Pizza Guilt and Sweet Potatoes

October swirled into a series of miscalculations. Junky chocolate candies landed in my hands when kids asked for donations on Boston Common—raising money for their choir? Summer camp? Soccer team? No one was quite sure; I started taking a daily B-12 vitamin, and then realized that one pill was 8,333% the necessary daily value. (It’s still not clear to me how this is possible); Then, at Wellfleet’s Oyster Fest, I listened to young, bearded fishermen shout, “We shuck ’em, you suck ’em,” opted for “No thanks,” and wandered over to the last stand in the lunch tent to order a taco: the loneliest food item at a seafood festival. In this crazed crowd of a world, I’m not always so sure what is going on.


Back in Boston, finding vegan food is hardly a challenge. (Although I work at a salad restaurant, so that might have something to do with it.) But it’s the pizza that arrives at 1 a.m. after a few glasses of cheap wine and some blackberry rum that proves the problem. This is college, and cheesey food becomes a habit; it’s student-reflex to reach for that familiar floppy isosceles triangle when the still-warm cardboard box, splattered with grease stains, stores more than enough to go around. I ate every bite of the too-chewy crust before realizing that I can most definitely live life without another taste of Domino’s or Papa John’s. The satisfaction is immediate, then melts away.

But hey, as a product of a private catholic education, I know the rules to rule breaking. Sins can be repaid in the form of detentions, mumbled church hymns pass for actual “liturgical participation,” and 40 days of Lent are only a suggestion. There’s no reason to hold regrets as long as you pretend you’re repenting. We all make mistakes, friends. It’s a new day.


On my way to work on Tuesday mornings, farm trucks unload produce and meats to sell at the Copley Farmer’s Market. On the sidewalk of Dartmouth Street, an old, dirty-pawed boarder collie wanders around in circles, waiting for his parents to finish unloading dozens of crates of gourds, squash, and potatoes. He’s uninterested in city people, and more eager for the car ride home. Let’s hit up his stand and put this beautiful produce to work in breakfast-form.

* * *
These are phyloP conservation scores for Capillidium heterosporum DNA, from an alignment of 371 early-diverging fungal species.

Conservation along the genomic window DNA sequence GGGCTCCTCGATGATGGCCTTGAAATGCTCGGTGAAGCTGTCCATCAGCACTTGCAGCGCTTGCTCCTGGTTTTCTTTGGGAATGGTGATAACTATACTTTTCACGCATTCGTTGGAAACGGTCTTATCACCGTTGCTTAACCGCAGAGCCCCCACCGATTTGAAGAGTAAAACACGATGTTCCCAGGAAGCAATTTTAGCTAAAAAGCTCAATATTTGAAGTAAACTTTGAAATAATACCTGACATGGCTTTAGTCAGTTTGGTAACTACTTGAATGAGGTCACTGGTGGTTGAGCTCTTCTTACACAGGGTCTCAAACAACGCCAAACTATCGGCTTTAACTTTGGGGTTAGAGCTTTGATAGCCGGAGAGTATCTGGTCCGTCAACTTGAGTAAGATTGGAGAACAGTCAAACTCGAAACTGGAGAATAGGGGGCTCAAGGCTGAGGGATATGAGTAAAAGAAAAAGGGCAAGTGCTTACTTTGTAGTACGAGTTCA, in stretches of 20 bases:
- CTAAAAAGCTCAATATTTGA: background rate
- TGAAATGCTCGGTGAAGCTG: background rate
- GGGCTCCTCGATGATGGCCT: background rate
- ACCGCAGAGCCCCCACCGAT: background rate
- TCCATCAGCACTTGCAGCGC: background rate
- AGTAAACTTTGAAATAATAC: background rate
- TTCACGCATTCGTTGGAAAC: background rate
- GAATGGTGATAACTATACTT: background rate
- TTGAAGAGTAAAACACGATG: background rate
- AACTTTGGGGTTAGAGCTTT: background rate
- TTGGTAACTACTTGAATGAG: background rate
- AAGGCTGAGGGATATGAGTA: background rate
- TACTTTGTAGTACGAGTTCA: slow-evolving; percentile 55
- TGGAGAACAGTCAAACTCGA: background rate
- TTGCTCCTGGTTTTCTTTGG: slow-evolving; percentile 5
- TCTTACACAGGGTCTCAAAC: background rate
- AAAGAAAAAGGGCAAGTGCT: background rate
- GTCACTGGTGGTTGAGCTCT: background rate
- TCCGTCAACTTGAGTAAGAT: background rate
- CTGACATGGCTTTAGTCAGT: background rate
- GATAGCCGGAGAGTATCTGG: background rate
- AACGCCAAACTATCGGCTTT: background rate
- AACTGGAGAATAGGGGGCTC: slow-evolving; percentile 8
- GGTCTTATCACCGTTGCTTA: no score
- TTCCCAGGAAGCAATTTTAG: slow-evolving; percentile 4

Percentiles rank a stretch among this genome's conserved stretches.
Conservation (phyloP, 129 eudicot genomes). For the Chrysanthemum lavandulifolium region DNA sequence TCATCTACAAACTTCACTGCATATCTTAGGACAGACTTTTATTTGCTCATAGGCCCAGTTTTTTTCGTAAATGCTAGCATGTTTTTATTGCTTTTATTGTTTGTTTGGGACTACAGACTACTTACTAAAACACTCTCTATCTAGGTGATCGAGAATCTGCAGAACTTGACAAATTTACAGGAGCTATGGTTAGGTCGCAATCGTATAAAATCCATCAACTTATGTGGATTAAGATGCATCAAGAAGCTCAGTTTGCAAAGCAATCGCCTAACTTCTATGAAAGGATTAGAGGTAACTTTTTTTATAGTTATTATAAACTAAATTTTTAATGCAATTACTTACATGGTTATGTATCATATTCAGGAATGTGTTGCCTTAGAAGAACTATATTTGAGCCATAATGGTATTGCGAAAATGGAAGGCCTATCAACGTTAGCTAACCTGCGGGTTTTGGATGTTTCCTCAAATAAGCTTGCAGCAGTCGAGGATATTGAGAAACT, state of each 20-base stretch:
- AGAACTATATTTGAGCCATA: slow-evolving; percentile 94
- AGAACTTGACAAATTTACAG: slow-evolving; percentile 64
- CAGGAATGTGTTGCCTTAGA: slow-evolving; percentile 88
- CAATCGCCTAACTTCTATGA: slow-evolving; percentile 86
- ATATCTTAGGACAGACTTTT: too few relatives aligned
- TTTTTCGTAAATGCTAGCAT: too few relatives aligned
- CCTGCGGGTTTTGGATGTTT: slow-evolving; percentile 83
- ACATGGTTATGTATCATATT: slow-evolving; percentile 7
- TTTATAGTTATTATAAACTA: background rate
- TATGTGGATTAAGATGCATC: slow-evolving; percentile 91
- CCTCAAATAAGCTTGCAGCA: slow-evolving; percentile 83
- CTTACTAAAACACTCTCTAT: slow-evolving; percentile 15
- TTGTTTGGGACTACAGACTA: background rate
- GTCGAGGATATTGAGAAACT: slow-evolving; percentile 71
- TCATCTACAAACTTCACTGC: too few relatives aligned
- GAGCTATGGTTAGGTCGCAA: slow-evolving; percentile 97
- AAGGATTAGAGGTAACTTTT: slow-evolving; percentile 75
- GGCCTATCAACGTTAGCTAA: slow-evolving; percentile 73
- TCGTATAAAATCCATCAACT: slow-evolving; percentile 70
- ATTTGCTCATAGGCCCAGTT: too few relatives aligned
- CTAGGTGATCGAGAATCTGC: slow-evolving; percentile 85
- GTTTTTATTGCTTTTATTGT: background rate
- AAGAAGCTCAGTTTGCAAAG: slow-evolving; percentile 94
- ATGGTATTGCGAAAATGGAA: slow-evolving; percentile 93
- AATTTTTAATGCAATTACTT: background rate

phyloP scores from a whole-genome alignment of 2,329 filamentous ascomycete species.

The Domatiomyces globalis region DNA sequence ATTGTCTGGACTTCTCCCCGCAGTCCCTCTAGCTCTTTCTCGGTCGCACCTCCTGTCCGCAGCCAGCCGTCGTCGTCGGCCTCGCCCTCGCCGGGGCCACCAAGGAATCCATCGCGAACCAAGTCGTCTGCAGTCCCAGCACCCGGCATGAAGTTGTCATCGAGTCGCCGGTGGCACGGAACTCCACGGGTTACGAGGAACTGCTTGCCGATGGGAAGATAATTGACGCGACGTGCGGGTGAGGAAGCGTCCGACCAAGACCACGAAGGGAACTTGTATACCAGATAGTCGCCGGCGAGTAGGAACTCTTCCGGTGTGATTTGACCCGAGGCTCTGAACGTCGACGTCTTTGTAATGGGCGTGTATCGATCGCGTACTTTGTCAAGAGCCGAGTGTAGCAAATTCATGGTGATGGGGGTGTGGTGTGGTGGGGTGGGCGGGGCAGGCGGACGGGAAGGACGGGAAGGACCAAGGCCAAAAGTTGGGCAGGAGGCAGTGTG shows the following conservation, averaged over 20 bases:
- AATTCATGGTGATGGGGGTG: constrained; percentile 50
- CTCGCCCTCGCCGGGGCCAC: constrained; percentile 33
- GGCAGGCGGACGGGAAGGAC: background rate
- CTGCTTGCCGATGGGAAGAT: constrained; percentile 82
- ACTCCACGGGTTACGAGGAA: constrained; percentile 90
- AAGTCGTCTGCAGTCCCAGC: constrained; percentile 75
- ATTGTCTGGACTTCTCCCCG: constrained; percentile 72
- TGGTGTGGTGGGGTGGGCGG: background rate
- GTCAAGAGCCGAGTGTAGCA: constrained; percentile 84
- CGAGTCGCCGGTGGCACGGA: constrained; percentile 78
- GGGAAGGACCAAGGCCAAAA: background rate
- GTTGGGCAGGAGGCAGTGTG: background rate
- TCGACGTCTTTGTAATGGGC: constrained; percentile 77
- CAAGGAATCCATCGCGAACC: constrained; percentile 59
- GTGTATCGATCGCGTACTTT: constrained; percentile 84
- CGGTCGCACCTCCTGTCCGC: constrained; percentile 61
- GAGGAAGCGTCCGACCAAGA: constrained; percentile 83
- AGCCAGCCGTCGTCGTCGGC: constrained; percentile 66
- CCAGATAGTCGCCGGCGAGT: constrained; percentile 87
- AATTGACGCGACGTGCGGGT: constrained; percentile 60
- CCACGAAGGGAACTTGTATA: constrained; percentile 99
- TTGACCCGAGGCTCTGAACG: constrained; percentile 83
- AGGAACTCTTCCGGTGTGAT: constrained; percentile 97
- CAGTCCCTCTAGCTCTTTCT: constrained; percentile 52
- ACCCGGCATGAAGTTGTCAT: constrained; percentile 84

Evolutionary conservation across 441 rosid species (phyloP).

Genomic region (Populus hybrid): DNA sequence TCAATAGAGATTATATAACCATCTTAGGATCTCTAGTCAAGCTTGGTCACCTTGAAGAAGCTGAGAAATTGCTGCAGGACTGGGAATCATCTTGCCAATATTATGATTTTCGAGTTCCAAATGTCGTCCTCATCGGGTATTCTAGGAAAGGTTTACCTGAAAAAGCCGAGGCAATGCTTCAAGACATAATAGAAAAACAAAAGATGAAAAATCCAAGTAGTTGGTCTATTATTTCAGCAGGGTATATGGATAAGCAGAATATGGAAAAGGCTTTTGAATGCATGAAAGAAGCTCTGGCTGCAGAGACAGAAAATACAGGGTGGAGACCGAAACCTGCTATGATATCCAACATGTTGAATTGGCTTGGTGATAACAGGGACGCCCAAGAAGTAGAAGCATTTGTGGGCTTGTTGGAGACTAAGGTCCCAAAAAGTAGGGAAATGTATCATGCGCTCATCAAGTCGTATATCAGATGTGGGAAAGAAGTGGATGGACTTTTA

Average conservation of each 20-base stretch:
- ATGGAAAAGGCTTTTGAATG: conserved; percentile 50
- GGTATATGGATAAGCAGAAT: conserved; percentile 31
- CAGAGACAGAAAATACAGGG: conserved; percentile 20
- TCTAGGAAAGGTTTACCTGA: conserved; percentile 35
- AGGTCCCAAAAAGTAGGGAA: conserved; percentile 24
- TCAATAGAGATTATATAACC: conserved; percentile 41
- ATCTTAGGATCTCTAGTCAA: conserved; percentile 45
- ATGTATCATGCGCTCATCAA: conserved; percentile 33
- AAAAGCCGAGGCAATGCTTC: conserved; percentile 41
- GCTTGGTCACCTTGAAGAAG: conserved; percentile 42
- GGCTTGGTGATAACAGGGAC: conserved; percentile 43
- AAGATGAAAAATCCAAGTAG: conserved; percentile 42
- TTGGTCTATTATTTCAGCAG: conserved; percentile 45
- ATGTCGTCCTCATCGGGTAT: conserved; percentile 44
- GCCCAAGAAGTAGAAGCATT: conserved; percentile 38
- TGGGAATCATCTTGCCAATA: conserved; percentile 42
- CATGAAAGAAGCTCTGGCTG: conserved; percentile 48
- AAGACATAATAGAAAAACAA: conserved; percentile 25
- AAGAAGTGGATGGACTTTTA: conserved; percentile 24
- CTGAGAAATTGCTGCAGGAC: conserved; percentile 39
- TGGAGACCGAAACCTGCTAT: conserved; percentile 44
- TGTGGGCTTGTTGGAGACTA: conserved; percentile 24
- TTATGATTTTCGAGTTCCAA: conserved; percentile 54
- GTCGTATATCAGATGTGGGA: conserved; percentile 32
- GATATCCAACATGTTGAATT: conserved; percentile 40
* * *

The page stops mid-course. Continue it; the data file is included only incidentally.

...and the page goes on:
A couple of months back, I wrote a story for the beautiful, independently published food journal, Remedy Quarterly. Issue 19, Share, just came out last month. Along with an essay about working and eating on my aunt’s farm, I included a new recipe for sweet potato muffins. Fresh ginger, apple sauce, and sunflower seeds are involved in this soft, sweet situation. Sure, you can bake this breakfast bread in loaf-pan form, but I’d argue that pocket-sized is better. Stuff them in your coat so you can eat them on-the-go. Slip a bite to a dusty farm dog on your way to work; no one’s looking.

I’ve repeated the recipe below, but you can find the original printing in Remedy Quarterly, available for order online and in independent bookshops.


Sweet Potato Ginger Muffins

What you need:

  • 1 large sweet potato, peeled and grated (or 2 cups grated sweet potato)
  • 2 Tbsp fresh, finely grated ginger
  • 1 ½ cups unsweetened applesauce
  • ¼ cup vegetable oil
  • 1 tsp vanilla
  • 1 1/2 cups whole-wheat flour
  • 1 1/2 cups all-purpose flour
  • 1 cup brown sugar
  • 1 tsp salt
  • 1 tsp baking soda
  • 1 tsp cinnamon
  • ½ cup unsalted sunflower kernels


Preheat your oven to 350 degrees and line two muffin tins. In a medium bowl, mix together the grated sweet potato, fresh ginger, applesauce, oil, and vanilla. Stir-in the flours, sugar, salt, baking soda, and cinnamon. Add two 1 ½ tablespoon scoops (or 3 Tbsp) to each muffin liner. Sprinkle each with sunflower kernels for a satisfying crunch atop soft, sweet breakfast bread. Bake for 18-20 minutes, and let cool for the fresh flavors to settle in.


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